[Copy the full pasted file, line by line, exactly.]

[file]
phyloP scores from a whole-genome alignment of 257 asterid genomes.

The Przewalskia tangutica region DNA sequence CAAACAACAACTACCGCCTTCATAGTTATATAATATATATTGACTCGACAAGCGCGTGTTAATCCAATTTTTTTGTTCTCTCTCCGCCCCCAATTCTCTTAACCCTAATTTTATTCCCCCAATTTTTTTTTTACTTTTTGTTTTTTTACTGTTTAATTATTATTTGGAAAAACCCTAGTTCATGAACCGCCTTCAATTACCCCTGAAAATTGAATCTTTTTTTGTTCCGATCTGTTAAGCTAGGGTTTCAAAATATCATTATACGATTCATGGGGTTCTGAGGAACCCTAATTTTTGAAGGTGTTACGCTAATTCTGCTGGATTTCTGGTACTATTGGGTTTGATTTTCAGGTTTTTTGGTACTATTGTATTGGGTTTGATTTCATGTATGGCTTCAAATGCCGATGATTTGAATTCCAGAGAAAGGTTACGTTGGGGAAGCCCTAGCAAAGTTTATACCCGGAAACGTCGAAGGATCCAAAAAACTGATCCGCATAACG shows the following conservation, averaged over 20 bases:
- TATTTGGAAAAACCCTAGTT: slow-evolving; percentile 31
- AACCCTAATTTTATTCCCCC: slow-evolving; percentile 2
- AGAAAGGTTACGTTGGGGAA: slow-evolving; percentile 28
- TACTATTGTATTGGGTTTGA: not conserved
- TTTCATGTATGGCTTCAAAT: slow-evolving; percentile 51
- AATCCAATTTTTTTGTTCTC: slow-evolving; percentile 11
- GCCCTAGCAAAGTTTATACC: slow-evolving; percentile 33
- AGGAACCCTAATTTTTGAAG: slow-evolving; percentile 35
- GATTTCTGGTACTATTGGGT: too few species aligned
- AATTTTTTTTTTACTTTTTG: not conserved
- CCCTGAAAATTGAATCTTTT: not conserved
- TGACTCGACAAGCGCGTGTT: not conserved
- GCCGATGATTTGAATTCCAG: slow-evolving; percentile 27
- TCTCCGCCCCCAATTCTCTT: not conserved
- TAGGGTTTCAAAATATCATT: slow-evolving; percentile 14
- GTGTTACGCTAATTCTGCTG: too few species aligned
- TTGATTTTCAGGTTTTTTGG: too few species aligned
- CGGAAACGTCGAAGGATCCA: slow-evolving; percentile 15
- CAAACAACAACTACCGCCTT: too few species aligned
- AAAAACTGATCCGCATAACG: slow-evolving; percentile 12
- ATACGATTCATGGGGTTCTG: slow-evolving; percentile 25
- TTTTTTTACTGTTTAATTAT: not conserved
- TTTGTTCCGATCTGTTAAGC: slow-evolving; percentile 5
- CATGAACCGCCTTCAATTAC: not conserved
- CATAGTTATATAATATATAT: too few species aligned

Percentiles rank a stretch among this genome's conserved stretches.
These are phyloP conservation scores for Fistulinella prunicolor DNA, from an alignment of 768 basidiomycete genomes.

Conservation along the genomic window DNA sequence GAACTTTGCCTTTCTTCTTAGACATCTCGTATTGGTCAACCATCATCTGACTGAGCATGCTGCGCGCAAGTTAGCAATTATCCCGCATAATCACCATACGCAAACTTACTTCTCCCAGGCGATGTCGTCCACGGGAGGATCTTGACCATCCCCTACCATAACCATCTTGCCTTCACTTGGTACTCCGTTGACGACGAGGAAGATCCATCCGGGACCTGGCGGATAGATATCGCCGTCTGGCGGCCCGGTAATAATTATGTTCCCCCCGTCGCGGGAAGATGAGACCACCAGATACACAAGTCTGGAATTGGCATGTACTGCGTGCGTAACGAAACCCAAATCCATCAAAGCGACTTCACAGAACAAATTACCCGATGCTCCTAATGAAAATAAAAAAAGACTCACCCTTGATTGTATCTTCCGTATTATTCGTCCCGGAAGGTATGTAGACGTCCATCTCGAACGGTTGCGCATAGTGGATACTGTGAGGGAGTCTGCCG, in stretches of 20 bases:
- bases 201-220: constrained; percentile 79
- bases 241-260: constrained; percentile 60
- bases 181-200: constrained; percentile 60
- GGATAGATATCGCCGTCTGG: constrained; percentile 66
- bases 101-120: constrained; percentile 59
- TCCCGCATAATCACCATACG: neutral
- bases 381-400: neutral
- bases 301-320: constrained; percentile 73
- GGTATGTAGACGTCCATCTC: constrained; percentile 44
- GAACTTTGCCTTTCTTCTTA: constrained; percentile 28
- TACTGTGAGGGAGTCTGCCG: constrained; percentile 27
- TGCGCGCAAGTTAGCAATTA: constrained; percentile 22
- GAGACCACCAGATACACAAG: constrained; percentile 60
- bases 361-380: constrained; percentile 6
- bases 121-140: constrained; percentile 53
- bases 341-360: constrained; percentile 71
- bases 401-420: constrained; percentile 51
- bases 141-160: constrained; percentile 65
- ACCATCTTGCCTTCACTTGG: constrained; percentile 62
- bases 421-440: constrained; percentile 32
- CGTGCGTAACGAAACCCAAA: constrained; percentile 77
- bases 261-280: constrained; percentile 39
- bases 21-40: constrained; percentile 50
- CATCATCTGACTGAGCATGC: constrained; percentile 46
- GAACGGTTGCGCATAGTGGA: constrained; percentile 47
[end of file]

phyloP scores from a whole-genome alignment of 257 asterid genomes.

The Przewalskia tangutica region DNA sequence CAAACAACAACTACCGCCTTCATAGTTATATAATATATATTGACTCGACAAGCGCGTGTTAATCCAATTTTTTTGTTCTCTCTCCGCCCCCAATTCTCTTAACCCTAATTTTATTCCCCCAATTTTTTTTTTACTTTTTGTTTTTTTACTGTTTAATTATTATTTGGAAAAACCCTAGTTCATGAACCGCCTTCAATTACCCCTGAAAATTGAATCTTTTTTTGTTCCGATCTGTTAAGCTAGGGTTTCAAAATATCATTATACGATTCATGGGGTTCTGAGGAACCCTAATTTTTGAAGGTGTTACGCTAATTCTGCTGGATTTCTGGTACTATTGGGTTTGATTTTCAGGTTTTTTGGTACTATTGTATTGGGTTTGATTTCATGTATGGCTTCAAATGCCGATGATTTGAATTCCAGAGAAAGGTTACGTTGGGGAAGCCCTAGCAAAGTTTATACCCGGAAACGTCGAAGGATCCAAAAAACTGATCCGCATAACG shows the following conservation, averaged over 20 bases:
- TATTTGGAAAAACCCTAGTT: slow-evolving; percentile 31
- AACCCTAATTTTATTCCCCC: slow-evolving; percentile 2
- AGAAAGGTTACGTTGGGGAA: slow-evolving; percentile 28
- TACTATTGTATTGGGTTTGA: not conserved
- TTTCATGTATGGCTTCAAAT: slow-evolving; percentile 51
- AATCCAATTTTTTTGTTCTC: slow-evolving; percentile 11
- GCCCTAGCAAAGTTTATACC: slow-evolving; percentile 33
- AGGAACCCTAATTTTTGAAG: slow-evolving; percentile 35
- GATTTCTGGTACTATTGGGT: too few species aligned
- AATTTTTTTTTTACTTTTTG: not conserved
- CCCTGAAAATTGAATCTTTT: not conserved
- TGACTCGACAAGCGCGTGTT: not conserved
- GCCGATGATTTGAATTCCAG: slow-evolving; percentile 27
- TCTCCGCCCCCAATTCTCTT: not conserved
- TAGGGTTTCAAAATATCATT: slow-evolving; percentile 14
- GTGTTACGCTAATTCTGCTG: too few species aligned
- TTGATTTTCAGGTTTTTTGG: too few species aligned
- CGGAAACGTCGAAGGATCCA: slow-evolving; percentile 15
- CAAACAACAACTACCGCCTT: too few species aligned
- AAAAACTGATCCGCATAACG: slow-evolving; percentile 12
- ATACGATTCATGGGGTTCTG: slow-evolving; percentile 25
- TTTTTTTACTGTTTAATTAT: not conserved
- TTTGTTCCGATCTGTTAAGC: slow-evolving; percentile 5
- CATGAACCGCCTTCAATTAC: not conserved
- CATAGTTATATAATATATAT: too few species aligned

Percentiles rank a stretch among this genome's conserved stretches.
These are phyloP conservation scores for Fistulinella prunicolor DNA, from an alignment of 768 basidiomycete genomes.

Conservation along the genomic window DNA sequence GAACTTTGCCTTTCTTCTTAGACATCTCGTATTGGTCAACCATCATCTGACTGAGCATGCTGCGCGCAAGTTAGCAATTATCCCGCATAATCACCATACGCAAACTTACTTCTCCCAGGCGATGTCGTCCACGGGAGGATCTTGACCATCCCCTACCATAACCATCTTGCCTTCACTTGGTACTCCGTTGACGACGAGGAAGATCCATCCGGGACCTGGCGGATAGATATCGCCGTCTGGCGGCCCGGTAATAATTATGTTCCCCCCGTCGCGGGAAGATGAGACCACCAGATACACAAGTCTGGAATTGGCATGTACTGCGTGCGTAACGAAACCCAAATCCATCAAAGCGACTTCACAGAACAAATTACCCGATGCTCCTAATGAAAATAAAAAAAGACTCACCCTTGATTGTATCTTCCGTATTATTCGTCCCGGAAGGTATGTAGACGTCCATCTCGAACGGTTGCGCATAGTGGATACTGTGAGGGAGTCTGCCG, in stretches of 20 bases:
- bases 201-220: constrained; percentile 79
- bases 241-260: constrained; percentile 60
- bases 181-200: constrained; percentile 60
- GGATAGATATCGCCGTCTGG: constrained; percentile 66
- bases 101-120: constrained; percentile 59
- TCCCGCATAATCACCATACG: neutral
- bases 381-400: neutral
- bases 301-320: constrained; percentile 73
- GGTATGTAGACGTCCATCTC: constrained; percentile 44
- GAACTTTGCCTTTCTTCTTA: constrained; percentile 28
- TACTGTGAGGGAGTCTGCCG: constrained; percentile 27
- TGCGCGCAAGTTAGCAATTA: constrained; percentile 22
- GAGACCACCAGATACACAAG: constrained; percentile 60
- bases 361-380: constrained; percentile 6
- bases 121-140: constrained; percentile 53
- bases 341-360: constrained; percentile 71
- bases 401-420: constrained; percentile 51
- bases 141-160: constrained; percentile 65
- ACCATCTTGCCTTCACTTGG: constrained; percentile 62
- bases 421-440: constrained; percentile 32
- CGTGCGTAACGAAACCCAAA: constrained; percentile 77
- bases 261-280: constrained; percentile 39
- bases 21-40: constrained; percentile 50
- CATCATCTGACTGAGCATGC: constrained; percentile 46
- GAACGGTTGCGCATAGTGGA: constrained; percentile 47